Eurocentric curricula damage black students

Publié le par hort

'Eurocentric' curricula damage black students, says
student in banned speech

By Hazel Trice Edney
NNPA Washington Correspondent

WASHINGTON (NNPA)—Millions of students who attend
America's public schools are being indoctrinated with
"Eurocentric" curricula that diminish their history
and cause them to feel less than their white
counterparts. That is the contention of Carl Noldon, a
senior honor roll student at the Bronx High School for
the Visual Arts, in a speech written for a Black
History Month program, which, amidst controversy, was
never presented.

"What I have to say is designed for the enlightenment
of those who suffer from a school system that
hypocritically manipulates black history in a way that
causes a disconnection from black students and their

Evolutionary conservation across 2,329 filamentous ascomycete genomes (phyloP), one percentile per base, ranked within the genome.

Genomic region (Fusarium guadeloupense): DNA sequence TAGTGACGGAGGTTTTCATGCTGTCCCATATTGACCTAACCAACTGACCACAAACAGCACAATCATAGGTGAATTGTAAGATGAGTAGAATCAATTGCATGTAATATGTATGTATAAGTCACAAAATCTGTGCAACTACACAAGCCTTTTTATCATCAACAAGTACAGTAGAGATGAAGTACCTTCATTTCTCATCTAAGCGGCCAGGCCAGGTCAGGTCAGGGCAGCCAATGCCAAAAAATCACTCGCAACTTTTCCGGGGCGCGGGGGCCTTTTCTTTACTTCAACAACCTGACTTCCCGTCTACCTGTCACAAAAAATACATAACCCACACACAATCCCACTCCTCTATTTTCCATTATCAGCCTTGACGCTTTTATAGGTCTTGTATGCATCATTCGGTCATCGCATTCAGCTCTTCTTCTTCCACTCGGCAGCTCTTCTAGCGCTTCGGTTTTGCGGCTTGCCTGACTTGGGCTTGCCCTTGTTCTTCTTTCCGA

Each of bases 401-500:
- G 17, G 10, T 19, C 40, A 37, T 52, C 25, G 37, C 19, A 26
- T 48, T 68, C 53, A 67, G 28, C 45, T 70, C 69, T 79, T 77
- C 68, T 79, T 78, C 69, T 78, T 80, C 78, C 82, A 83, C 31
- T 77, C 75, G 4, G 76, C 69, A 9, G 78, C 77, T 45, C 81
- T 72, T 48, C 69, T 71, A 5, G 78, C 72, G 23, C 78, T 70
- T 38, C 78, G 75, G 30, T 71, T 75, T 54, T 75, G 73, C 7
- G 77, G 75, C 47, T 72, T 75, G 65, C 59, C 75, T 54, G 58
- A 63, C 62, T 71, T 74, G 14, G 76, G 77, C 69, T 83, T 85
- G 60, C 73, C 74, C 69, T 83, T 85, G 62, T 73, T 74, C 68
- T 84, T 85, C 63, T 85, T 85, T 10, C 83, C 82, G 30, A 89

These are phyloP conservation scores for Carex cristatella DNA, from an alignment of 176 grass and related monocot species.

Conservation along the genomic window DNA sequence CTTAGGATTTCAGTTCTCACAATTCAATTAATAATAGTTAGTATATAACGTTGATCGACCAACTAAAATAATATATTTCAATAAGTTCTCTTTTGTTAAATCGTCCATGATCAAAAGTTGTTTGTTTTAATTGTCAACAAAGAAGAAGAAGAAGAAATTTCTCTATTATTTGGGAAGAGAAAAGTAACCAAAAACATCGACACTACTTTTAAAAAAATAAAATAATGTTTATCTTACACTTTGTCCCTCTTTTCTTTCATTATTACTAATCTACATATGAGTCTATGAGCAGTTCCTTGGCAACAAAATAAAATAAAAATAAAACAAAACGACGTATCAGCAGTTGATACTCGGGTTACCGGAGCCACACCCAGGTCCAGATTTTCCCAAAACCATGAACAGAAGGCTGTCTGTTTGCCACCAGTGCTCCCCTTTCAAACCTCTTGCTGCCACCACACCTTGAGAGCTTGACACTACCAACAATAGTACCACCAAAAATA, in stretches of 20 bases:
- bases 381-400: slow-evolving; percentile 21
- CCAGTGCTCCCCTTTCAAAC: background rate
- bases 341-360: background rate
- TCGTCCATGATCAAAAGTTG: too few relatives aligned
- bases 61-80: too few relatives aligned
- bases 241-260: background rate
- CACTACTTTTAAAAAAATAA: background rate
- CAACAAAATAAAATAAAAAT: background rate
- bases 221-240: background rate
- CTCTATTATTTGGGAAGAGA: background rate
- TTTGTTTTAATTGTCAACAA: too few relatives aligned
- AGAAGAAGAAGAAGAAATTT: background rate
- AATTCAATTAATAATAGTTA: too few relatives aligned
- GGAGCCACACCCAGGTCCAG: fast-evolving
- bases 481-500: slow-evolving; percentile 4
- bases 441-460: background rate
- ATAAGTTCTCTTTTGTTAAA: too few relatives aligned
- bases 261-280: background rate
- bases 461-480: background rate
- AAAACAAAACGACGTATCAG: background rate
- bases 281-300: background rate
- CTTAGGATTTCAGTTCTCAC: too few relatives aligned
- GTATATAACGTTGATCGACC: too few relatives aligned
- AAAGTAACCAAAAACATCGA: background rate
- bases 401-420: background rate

history," Noldon writes in the speech. "If you try to
make a black child co-exist with a racist school
system or a Eurocentric school system, then you are
basically putting that child back into slavery,
perhaps mental slavery…. There is something wrong with
the educational system and the country. I believe the
parents should take an active role in challenging the
school system and even the curriculum of this school
so that any residue of Eurocentrism is gone."

Noldon continued, "All the history teachers I ever had
were white and from every last one of them I never
received the link to the genius of Africa. Those
teachers always taught European history with a much
stronger emphasis. The result was I was brainwashed. I
was brainwashed because I thought genius equated to
white people because the teachers talked about how